Over the years, the number of people who are out and about in Svalbard has increased. Long-time residents, tourists, and people visiting the archipelago temporarily in a working capacity all spend time outdoors. Many cabins, small research bases and other installations have been built in the terrain. Despite this considerable increase in the potential for conflicts between polar bears and humans, there has been no corresponding increase in the number of polar bears shot in self-defence. Improved information for people visiting the wilds of Svalbard has certainly had a positive effect.
Although critical conflicts in which lives are at stake are largely being circumvented, other types of conflicts are on the rise. Polar bears have been breaking into and ransacking cabins in Svalbard for many years. However, it appears that this problem is growing as more and more polar bears are becoming established in populated areas.
Polar bears are curious by nature, a trait that is probably an adaptation to life in an exceedingly barren and inhospitable environment where meals are few and far between and all potential food sources need to be checked out. Curiosity might explain the bears’ strong urge to dismantle whatever humans have placed in the terrain. It is quite common that installations such as antennae are destroyed by polar bears. This is a type of conflict we need to focus on, and our goal must be to develop technical solutions that are polar bear-proof.
Humans must try to avoid critical encounters with polar bears, and act sensibly if bears are discovered nearby. If you follow some simple advice, you can significantly reduce the likelihood of injury and death, and travel more safely through polar bear habitats.
Always be vigilant
When travelling in Svalbard, you must be vigilant and keep an eye on your surroundings. You may encounter polar bears anywhere in Svalbard: along the beaches, in the valleys, up on the glaciers. In winter, the sea ice is a favourite place for polar bears, especially areas of fast ice where ringed seals tend to gather.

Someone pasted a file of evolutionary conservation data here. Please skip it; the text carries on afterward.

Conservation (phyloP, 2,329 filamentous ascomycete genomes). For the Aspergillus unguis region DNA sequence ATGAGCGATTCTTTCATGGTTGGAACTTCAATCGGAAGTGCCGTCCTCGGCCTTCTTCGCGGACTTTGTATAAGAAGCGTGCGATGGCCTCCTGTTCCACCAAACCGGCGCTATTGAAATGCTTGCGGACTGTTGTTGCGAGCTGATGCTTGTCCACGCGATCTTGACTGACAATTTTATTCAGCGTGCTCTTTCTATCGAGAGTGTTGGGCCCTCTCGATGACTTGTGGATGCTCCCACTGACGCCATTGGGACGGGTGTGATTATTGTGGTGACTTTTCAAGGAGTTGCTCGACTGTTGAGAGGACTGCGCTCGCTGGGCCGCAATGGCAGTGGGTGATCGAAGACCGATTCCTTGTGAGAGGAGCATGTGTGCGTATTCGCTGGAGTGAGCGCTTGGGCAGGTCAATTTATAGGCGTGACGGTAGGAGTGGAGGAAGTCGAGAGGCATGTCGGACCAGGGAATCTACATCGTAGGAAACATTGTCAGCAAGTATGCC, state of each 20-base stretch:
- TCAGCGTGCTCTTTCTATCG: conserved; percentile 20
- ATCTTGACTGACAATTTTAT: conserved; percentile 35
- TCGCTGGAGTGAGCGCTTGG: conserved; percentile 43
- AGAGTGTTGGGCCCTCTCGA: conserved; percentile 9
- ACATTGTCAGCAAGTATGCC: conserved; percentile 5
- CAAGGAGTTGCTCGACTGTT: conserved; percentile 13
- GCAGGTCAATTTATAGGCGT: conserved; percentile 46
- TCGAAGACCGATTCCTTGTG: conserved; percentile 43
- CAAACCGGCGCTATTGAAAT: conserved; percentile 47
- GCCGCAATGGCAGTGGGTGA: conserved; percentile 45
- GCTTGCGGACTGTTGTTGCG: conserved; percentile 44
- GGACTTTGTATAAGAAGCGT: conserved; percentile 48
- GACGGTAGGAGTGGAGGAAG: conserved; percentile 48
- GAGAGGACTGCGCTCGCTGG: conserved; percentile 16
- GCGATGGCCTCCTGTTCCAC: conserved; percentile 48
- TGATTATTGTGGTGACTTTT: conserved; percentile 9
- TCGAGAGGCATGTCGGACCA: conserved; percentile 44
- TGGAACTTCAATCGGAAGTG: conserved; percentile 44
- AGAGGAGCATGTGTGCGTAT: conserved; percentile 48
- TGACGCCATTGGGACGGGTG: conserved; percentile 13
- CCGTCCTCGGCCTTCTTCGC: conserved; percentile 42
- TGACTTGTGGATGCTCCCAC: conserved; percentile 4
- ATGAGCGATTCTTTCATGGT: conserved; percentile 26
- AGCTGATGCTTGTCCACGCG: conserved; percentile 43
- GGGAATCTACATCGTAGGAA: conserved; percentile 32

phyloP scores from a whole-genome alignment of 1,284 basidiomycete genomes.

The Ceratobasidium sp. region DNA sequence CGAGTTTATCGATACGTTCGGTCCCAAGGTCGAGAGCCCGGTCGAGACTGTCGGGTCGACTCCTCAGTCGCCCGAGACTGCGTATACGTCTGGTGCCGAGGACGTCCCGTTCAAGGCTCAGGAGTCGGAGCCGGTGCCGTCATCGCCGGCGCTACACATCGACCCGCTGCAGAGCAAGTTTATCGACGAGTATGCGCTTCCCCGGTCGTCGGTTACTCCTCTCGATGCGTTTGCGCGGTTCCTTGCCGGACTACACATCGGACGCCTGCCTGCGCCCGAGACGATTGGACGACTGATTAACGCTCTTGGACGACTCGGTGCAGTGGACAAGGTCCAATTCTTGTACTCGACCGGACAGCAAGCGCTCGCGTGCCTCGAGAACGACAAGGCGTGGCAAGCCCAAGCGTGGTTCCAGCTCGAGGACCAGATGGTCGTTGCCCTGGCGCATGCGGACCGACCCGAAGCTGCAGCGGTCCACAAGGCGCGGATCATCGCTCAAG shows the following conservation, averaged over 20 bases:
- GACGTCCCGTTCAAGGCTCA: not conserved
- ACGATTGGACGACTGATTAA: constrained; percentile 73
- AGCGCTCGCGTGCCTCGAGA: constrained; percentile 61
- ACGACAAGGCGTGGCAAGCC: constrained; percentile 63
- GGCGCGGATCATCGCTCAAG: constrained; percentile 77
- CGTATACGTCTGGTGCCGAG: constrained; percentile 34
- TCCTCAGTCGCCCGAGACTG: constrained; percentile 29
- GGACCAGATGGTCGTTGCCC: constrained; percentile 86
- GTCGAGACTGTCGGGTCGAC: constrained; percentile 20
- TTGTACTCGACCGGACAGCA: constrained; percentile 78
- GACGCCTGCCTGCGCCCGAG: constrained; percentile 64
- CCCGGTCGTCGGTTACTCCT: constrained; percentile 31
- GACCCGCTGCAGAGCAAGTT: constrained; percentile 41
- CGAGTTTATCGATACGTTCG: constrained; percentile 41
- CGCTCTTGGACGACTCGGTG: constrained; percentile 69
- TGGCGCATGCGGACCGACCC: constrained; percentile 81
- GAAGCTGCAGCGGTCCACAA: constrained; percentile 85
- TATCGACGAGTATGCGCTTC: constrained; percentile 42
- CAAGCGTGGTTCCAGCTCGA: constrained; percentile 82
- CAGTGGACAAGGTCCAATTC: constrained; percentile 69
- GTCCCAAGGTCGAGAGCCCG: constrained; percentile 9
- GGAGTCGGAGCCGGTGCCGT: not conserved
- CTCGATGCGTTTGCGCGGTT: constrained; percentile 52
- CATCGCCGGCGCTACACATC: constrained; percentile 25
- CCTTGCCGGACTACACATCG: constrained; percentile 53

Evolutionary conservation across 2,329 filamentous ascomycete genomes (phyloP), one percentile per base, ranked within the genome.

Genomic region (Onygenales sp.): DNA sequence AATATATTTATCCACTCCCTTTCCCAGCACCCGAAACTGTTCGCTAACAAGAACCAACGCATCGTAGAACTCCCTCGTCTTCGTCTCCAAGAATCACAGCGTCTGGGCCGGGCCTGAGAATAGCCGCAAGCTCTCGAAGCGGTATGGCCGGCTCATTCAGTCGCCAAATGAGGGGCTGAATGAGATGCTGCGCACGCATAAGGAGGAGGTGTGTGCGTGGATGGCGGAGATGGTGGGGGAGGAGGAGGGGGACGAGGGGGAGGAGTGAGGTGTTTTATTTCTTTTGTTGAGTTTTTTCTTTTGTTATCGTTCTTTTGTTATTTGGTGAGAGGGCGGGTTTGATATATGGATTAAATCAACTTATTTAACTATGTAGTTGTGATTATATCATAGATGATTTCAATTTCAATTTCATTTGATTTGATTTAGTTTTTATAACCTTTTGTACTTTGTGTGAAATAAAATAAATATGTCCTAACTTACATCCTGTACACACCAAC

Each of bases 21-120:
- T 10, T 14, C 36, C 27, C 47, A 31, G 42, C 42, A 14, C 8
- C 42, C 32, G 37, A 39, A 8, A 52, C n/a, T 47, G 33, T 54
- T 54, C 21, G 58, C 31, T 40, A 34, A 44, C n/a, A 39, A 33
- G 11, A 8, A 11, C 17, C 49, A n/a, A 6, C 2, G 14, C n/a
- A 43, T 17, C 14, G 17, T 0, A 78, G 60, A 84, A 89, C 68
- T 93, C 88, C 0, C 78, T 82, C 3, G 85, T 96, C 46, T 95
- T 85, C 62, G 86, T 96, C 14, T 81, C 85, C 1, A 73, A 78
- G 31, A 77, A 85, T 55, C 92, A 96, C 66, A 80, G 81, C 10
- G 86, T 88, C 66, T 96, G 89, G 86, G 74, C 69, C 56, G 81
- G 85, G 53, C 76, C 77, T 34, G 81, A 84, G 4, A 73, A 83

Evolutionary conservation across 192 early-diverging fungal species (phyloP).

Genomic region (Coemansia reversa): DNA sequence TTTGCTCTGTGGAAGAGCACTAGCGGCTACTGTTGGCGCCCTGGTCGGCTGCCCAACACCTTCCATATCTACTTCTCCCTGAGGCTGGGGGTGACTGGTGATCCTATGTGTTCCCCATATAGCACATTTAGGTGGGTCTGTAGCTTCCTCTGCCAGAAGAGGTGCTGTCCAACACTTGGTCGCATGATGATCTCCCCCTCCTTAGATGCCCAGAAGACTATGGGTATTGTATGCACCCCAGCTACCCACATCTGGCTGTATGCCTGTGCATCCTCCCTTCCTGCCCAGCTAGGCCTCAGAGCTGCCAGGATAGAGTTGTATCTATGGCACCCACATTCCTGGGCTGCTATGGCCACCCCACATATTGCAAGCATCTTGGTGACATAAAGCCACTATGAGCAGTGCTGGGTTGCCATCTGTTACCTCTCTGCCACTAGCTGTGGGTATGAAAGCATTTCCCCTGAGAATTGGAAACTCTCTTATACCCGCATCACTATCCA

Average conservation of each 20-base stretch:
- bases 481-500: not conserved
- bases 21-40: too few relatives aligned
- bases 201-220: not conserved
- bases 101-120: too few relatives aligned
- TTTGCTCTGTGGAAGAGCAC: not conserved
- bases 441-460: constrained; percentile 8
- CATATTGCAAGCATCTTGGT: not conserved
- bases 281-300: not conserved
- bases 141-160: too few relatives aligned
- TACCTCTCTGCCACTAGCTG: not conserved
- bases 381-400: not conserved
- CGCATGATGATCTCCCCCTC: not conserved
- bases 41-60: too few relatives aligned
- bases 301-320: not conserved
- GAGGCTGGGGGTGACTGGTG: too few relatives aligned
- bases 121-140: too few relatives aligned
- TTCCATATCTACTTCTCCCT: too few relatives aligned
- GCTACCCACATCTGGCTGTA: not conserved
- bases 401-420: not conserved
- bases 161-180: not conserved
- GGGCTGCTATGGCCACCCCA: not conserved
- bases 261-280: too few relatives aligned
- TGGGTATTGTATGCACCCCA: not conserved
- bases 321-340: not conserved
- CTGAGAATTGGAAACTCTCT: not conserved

Out in the wilds of Svalbard, you must not put lives in danger – not your own, not another person’s, and not the polar bears’. That said, you must still be prepared for any critical situations that may arise. An appropriate weapon is necessary if you venture outside the settlements. It is crucial that you know how to handle the weapon safely, both when it isn’t in use and when you have to hit a target in a stressful situation.
You should also be equipped with a flare gun or a flare pen launcher that fires bear bangers to scare away curious polar bears. It is important to frighten off an approaching polar bear as soon as you discover it. If the bear has time to “make itself at home” around the campsite or cabin, it often becomes significantly harder to scare away.
Several serious incidents involving polar bears in Svalbard have occurred in connection with camping in the terrain. Choosing a good campsite and securing it against intrusion are the most important things you can do to prevent dangerous encounters.
Several laws and regulations applicable to Svalbard pertain to how people must conduct themselves in relation to polar bears.
The Svalbard Environmental Protection Act – regulations concerning tourism and other travel outside the settlements, hunting and trapping – was created to protect Svalbard’s environment, including polar bears and their habitat.
Throughout Svalbard, it is prohibited to entice, pursue, or otherwise seek out polar bears, to disturb them, and to expose them or people to danger.
Even when we do our best to avoid confrontation, polar bears will continue to do what is completely natural to them. Sometimes they will approach us in the settlements or in the wild. After all, polar bears are extraordinarily inquisitive predators. So how can we best protect polar bears through our own behaviour? More knowledge, combined with a willingness to change the way we interact with these iconic predators, will make us even better prepared for future encounters with polar bears.
This story is originally published by the Fram Centre